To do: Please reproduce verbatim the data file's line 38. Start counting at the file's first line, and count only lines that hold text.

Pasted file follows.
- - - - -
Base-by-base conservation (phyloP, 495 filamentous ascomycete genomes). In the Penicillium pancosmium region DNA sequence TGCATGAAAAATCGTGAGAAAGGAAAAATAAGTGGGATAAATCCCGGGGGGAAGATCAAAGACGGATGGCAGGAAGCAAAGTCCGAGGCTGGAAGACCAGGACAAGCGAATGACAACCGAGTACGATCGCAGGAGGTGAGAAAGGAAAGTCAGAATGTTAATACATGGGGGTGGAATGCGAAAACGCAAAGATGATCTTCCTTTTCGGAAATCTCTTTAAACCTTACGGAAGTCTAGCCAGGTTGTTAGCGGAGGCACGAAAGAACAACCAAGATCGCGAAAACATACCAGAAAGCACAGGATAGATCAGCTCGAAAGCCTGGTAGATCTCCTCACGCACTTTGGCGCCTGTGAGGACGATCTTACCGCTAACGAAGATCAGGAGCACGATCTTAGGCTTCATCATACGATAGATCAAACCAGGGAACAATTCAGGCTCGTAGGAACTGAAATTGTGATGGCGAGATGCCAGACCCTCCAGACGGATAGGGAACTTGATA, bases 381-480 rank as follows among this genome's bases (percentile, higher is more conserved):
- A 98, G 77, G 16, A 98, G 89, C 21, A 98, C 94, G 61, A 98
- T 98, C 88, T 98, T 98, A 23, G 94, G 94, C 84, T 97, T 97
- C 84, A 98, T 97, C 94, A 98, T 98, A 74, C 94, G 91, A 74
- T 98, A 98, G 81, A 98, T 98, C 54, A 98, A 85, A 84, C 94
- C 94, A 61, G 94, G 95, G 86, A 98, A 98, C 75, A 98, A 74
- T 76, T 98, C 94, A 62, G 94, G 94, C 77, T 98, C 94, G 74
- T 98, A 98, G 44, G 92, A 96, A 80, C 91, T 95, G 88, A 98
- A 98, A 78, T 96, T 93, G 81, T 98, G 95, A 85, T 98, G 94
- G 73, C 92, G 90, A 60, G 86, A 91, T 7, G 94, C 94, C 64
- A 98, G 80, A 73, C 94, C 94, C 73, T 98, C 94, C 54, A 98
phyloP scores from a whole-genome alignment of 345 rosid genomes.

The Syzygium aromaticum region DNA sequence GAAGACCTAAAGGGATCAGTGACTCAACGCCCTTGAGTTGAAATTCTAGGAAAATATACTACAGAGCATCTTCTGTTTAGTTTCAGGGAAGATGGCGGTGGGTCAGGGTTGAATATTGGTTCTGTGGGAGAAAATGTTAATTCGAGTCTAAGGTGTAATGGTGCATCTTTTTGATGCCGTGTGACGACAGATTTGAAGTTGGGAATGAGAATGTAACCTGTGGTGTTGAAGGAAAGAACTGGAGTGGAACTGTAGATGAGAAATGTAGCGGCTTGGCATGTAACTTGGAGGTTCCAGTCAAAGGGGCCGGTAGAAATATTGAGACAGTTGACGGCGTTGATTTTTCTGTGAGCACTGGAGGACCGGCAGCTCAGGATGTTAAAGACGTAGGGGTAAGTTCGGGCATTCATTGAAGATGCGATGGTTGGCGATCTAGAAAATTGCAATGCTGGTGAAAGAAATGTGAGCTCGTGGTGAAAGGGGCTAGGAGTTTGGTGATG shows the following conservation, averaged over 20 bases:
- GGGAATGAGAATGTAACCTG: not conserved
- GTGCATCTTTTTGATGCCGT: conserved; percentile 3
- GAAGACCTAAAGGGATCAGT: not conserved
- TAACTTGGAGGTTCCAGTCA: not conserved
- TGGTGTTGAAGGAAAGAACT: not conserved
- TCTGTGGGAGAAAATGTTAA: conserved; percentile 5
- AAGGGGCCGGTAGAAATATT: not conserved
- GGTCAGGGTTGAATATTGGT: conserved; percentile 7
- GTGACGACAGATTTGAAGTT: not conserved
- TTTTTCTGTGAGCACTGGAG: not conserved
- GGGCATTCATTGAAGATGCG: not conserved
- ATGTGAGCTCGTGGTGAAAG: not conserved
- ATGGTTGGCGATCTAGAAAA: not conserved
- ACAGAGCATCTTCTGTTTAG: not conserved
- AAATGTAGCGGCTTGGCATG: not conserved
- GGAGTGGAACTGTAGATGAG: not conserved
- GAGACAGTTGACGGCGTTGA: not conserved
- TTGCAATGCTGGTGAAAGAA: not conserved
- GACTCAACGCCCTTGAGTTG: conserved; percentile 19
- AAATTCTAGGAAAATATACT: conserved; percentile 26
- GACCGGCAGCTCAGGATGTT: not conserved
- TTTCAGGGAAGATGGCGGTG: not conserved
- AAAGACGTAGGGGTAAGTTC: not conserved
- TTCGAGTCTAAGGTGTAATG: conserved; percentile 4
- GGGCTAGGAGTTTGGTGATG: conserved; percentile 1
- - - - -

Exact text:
- GGGCTAGGAGTTTGGTGATG: conserved; percentile 1